Vitamin B12 is another micronutrient with the potential to influence continence. At the University of Pittsburgh, a case-control study of 208 geriatric outpatients 65 years and older examined a potential a link between urinary incontinence and serum vitamin B12 concentrations. The investigation matched cases with incontinence with controls of comparable age, race, sex, cognitive function, genitourinary conditions, medications, and mobility. Subjects with incontinence were 2.63 times more likely to have vitamin B12 deficiency, defined as serum vitamin B12<250pg/ml (p=0.026) than controls. As a cause-effect relationship could not be determined from such a study, the researchers recommended a controlled trial of vitamin B12 supplementation in incontinent patients, which, unfortunately, still remains forthcoming in the two decades since this report (11).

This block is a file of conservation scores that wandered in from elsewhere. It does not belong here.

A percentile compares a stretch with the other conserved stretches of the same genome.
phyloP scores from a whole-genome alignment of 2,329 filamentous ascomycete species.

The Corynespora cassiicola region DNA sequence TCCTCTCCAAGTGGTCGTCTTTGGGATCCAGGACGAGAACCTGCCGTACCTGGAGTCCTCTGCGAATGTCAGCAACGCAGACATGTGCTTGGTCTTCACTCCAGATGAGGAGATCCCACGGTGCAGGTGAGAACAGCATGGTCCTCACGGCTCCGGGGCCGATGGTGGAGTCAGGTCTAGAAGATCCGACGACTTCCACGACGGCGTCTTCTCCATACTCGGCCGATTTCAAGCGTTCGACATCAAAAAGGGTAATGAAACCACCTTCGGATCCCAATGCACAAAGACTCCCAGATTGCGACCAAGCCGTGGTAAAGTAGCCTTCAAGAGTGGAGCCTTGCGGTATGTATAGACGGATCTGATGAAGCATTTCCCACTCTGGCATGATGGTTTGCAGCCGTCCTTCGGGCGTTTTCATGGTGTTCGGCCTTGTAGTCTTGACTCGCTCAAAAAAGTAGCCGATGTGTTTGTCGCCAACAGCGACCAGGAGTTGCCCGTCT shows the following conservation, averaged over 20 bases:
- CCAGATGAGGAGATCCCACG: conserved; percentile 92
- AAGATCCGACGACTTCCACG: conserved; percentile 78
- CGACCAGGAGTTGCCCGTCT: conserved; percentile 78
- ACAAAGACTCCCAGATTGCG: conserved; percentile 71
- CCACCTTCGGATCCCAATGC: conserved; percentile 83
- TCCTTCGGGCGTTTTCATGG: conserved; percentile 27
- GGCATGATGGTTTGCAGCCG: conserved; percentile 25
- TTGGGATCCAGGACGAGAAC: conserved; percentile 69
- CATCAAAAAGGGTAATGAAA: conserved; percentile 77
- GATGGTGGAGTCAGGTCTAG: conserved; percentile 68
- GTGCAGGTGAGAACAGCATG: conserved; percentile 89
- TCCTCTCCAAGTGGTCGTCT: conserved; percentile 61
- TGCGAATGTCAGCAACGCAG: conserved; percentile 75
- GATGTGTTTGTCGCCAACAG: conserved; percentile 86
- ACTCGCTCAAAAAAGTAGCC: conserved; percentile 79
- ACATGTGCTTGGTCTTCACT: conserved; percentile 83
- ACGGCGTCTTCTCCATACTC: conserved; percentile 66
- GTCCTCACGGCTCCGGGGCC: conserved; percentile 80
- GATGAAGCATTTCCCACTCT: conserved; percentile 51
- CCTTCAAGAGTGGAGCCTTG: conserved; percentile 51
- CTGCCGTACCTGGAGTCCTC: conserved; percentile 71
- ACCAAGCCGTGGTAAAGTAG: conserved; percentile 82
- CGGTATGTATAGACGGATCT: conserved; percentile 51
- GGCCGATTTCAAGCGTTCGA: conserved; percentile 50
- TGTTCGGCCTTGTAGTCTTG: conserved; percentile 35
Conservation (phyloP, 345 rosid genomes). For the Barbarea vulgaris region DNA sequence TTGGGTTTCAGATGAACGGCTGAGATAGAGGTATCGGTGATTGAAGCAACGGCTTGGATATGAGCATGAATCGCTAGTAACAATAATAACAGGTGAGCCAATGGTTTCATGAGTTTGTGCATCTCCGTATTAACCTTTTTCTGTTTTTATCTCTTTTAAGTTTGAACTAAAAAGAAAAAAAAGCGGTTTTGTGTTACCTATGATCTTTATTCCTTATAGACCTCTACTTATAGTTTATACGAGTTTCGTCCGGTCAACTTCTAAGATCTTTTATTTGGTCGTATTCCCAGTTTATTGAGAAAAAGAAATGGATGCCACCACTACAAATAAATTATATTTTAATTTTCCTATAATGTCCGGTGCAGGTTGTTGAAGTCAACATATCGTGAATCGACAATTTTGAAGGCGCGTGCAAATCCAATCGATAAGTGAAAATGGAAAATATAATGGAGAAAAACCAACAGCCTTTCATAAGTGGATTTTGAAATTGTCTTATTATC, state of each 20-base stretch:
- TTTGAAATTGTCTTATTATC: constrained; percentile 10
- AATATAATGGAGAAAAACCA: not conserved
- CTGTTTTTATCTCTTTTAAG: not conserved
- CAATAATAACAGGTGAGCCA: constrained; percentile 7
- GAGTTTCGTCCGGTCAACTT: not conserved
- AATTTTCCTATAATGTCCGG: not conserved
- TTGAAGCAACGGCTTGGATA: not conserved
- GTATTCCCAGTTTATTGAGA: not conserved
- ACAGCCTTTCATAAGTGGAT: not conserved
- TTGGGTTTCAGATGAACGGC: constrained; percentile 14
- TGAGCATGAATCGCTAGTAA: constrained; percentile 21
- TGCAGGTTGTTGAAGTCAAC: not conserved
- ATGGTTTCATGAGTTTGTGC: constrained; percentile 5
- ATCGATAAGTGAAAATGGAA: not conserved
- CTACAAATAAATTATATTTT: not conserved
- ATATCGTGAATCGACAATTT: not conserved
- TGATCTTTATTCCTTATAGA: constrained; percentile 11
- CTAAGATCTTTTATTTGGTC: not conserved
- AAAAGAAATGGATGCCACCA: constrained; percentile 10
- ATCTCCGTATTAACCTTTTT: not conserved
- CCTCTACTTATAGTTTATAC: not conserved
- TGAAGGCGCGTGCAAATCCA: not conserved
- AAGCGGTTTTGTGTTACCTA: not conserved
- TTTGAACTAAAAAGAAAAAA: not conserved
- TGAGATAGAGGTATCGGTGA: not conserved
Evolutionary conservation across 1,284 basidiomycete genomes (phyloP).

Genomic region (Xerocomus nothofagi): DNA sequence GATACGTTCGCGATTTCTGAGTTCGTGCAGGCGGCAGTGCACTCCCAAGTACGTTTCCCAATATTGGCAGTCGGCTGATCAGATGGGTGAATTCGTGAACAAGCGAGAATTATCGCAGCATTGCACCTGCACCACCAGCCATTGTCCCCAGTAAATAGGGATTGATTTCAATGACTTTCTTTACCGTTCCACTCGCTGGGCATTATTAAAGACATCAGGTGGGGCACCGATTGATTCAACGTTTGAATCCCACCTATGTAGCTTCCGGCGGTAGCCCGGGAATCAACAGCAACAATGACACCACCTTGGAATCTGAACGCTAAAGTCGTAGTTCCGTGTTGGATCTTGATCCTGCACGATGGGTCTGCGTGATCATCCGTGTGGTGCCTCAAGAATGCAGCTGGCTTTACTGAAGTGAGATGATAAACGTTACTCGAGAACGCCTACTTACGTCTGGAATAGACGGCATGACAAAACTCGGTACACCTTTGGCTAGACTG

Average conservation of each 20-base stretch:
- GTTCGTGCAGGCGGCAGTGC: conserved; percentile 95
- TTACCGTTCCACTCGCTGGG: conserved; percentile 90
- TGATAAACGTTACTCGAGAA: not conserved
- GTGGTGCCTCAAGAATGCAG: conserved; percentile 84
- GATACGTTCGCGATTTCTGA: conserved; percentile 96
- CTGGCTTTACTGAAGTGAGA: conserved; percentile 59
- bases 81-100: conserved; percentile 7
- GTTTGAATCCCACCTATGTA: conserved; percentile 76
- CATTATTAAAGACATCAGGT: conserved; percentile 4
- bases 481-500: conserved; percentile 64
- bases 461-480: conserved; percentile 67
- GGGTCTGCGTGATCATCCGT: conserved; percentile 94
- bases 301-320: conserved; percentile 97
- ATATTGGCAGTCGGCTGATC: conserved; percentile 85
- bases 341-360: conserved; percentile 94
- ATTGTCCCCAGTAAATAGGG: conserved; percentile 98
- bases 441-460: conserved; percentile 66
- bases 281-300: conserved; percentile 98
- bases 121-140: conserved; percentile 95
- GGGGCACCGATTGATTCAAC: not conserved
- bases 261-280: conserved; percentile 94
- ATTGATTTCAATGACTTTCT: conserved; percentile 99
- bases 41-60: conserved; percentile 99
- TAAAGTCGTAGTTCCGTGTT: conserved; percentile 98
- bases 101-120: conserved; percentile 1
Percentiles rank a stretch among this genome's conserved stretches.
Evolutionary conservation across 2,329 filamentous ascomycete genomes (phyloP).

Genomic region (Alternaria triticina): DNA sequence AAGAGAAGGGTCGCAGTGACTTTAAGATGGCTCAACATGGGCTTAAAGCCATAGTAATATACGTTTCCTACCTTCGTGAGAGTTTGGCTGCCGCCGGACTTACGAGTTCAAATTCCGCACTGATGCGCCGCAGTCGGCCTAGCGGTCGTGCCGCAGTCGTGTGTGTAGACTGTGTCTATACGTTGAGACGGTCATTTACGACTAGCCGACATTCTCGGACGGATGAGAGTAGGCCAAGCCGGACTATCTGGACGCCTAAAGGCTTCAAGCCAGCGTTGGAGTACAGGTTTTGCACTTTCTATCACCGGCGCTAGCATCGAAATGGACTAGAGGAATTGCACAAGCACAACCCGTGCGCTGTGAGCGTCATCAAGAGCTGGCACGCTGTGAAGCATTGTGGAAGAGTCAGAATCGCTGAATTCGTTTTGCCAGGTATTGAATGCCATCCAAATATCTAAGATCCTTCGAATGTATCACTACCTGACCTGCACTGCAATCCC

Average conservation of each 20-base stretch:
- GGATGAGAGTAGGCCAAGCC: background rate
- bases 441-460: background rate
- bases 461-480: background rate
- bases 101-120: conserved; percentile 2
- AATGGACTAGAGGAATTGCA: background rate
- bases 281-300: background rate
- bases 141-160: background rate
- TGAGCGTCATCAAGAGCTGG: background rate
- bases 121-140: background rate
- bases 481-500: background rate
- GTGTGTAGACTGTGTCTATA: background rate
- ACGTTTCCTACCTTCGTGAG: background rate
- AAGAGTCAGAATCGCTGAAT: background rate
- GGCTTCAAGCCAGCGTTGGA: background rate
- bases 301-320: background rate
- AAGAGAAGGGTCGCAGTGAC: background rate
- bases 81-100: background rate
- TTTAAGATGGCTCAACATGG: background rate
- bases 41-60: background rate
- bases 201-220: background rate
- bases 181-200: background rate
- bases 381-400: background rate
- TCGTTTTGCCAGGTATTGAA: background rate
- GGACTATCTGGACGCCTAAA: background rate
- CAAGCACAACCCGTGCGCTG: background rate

Other studies suggest a more ambiguous relationship between vitamin B12 and incontinence. In a retrospective analysis conducted at the University of Nebraska geriatrics clinic, researchers investigated the relationship between serum vitamin B12 levels and both urinary and fecal incontinence in 929 elderly outpatients at least 65 years old (12). Covariates which contribute to incontinence including functional status, cognitive status, age, race, gender, medical illnesses, and medications, were also assessed. Although those patients with vitamin B12 deficiency, defined as less than or equal to 300pg/ml, with both fecal and urinary incontinence were more than two times more likely to have dual fecal and urinary incontinence (p=0.03), no significant relationship was found between vitamin B12 deficiency and isolated urinary incontinence. Unfortunately, this study did not examine the relative severity of incontinence, and failed to examine many other covariates involved in the pathogenesis of incontinence, such as the presence of diabetes, stroke, and prostate diseases (2). Among 119 community-dwelling Canadians, all ages 65-89, investigators did not detect an association between vitamin B12 serum concentrations of less than 165 ρmol/L and incontinence (13).